I've been reading up on Carol Dweck's ideas on the growth mindset. Here's a quick definition of the fixed and growth mindsets (this is from TES magazine).
The "Fixed" Mindset
fixed mindset is the belief that a person's intelligence, creative
ability and talent are fixed at birth and cannot be significantly
changed. Carol Dweck argues that individuals with this view are
reluctant to take on challenges because they see failure as a sign of
weakness and lack of ability.
The "Growth" Mindset
A growth mindset is the belief that intelligence, creative ability and talent can change.
According to Professor Dweck, people with such a mindset believe they
can learn from failures and improve their performance through
persistence and a willingness to try different approaches.
(Here's a useful diagram illustrating the difference between fixed and growth mindsets.)
Cognitive Behavioural Therapy
As someone who has saturated their life with CBT and
thinks about much of life with CBT tools, I find it easier myself to
think about Dweck's ideas in terms of the CBT model well established in
my head. Actually, instead of "fixed mindset" I find it easier to get
my head around the term "fixed labeling". I think about:
Fixed labels and the messages they send to my daughter.
A Message to a Child
threw a ball toward my daughter's head and expected it to just bounce
off her head but, to my surprise, she headed it well - she jumped up and
then powered it away. To that I responded:
"You're a good headerer!"
made me think about the way I communicate with my daughter when she can
achieve a task. I realised I'd used a label and I found myself thinking
about the growth mindset and then asking myself: What does this way of
talking to my daughter achieve? If my daughter is to go on improving her
heading skills (only if she thinks this stuff is important though!) how
does awarding her a label "good headerer" help her? Does it help her
thought it might be more productive to acknowledge her success using
the word "can", which seems like it could emphasise the fact that she
has achieved what she has done through effort:
"You can head the ball!"
is greater emphasis there on the action than the label. It feels as
though it might also stress that she is responsible for her success at
Breaking it down
it constructive to break "can head the ball" into the component parts of
the action? I could look at the sequence of actions that make up the
action of heading the ball:
Can jump/can connect with the ball/can apply force to the ball.
if she wants to improve her heading, or was having some problem with
her heading, I could focus on one element at a time to improve it. There
wouldn't be the black-and-white thinking of "you can either head the
ball or you can't".
I'm not wanting little one to
think she lives in some cloud cuckoo land where she does everything
thought maybe it could be constructive to tag a "can't" onto the cans
to send the message that there's always scope for improvement. This I've
done in the "But can't" form:
Can jump/can connect with the ball/can apply force to the ball - but can't do that with great power.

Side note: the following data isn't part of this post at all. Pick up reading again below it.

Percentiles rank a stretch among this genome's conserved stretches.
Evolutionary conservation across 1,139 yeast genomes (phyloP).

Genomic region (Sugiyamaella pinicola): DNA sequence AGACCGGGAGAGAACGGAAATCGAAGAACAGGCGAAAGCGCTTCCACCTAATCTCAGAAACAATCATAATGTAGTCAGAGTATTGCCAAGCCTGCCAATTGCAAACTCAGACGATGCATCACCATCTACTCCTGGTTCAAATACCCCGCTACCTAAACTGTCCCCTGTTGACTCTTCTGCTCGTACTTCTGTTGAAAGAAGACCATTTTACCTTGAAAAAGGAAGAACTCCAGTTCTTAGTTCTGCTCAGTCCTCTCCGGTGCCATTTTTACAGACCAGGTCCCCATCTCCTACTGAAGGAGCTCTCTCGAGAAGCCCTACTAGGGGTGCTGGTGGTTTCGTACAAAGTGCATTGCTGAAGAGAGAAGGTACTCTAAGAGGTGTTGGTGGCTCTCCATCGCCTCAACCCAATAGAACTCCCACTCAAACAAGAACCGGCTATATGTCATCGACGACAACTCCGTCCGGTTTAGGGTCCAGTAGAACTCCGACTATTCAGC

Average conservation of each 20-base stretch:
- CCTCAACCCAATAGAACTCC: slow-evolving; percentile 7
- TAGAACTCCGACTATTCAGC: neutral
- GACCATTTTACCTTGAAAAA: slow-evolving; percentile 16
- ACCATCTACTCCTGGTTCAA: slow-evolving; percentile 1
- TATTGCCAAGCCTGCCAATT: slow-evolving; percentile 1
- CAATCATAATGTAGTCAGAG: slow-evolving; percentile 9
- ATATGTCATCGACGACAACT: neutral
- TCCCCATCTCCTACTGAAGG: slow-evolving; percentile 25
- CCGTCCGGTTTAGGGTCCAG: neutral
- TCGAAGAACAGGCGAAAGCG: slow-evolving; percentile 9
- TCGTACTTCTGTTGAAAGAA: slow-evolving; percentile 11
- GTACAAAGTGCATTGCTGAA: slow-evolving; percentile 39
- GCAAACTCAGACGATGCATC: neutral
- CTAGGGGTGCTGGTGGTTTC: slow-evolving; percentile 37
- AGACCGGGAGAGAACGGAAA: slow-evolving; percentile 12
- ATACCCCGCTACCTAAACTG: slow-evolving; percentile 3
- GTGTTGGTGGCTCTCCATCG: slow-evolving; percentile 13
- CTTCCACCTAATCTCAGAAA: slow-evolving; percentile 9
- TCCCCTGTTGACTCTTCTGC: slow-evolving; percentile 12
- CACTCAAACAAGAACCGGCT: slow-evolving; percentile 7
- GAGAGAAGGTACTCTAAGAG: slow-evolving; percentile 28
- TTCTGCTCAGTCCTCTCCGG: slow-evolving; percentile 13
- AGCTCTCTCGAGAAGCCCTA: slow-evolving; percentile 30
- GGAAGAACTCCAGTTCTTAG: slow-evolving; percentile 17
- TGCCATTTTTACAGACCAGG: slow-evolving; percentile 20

Can jump but can't jump high/can connect/can apply force to the ball
are, of course, always many things you can't do in life. The things you
can do are heavily outnumbered by the things you can't. You also always
have the chance to improve something you can already do. There's always
the option to set another goal. It's worth planting a seed and sending
the message that although you can head the ball, it's not job done -
there are more mountains to climb (if you choose to). Even a task at
which you would say you have found mastery there will always be some way
to improve your skill, so I'd conclude that digging out can'ts is a good habit.
It doesn't take too much creativity to tag on the can'ts. Thinking of adverbs or adjectives can usually trigger a thought:
You can kick the ball but can't do it powerfully.
You can kick the ball but can't do it into the air.
You can head the ball but can't direct it to a team mate.
If you can't do the thing at all
she couldn't head the ball at all (I'm defining this here as "her head
didn't make any contact") then there's the possibility of listing the
can't first, and then listing some cans that are components of the
journey towards the successful heading of the ball.
You can't head the ball, but you can position yourself, you can see the ball, you can jump.
it's not about the black-or-white thinking of either being able to do a
task or not. There's always a degree to which you can do any task and
components of the whole task which can be worked on individually.
constructive to look at the degree to which an action thought of as
"can't"can be done to a degree - even if it's to the smallest degree.
You can't power the ball/ You can hit the ball with a degree of force, even though it's not strong yet.
You can't tackle/You can make yourself a nuisance by going close to an opponent and getting in the way.
You can't run fast/ You can run, you're getting faster, and you'll go on getting faster.
Can, Like, Want, Know
"Can" seems to be a good word to use but I think these others words can be thrown into the mix to use the way can is above:
If my daughter didn't like heading the ball because it hurts her head
when she connects then it could be constructive to word this as "You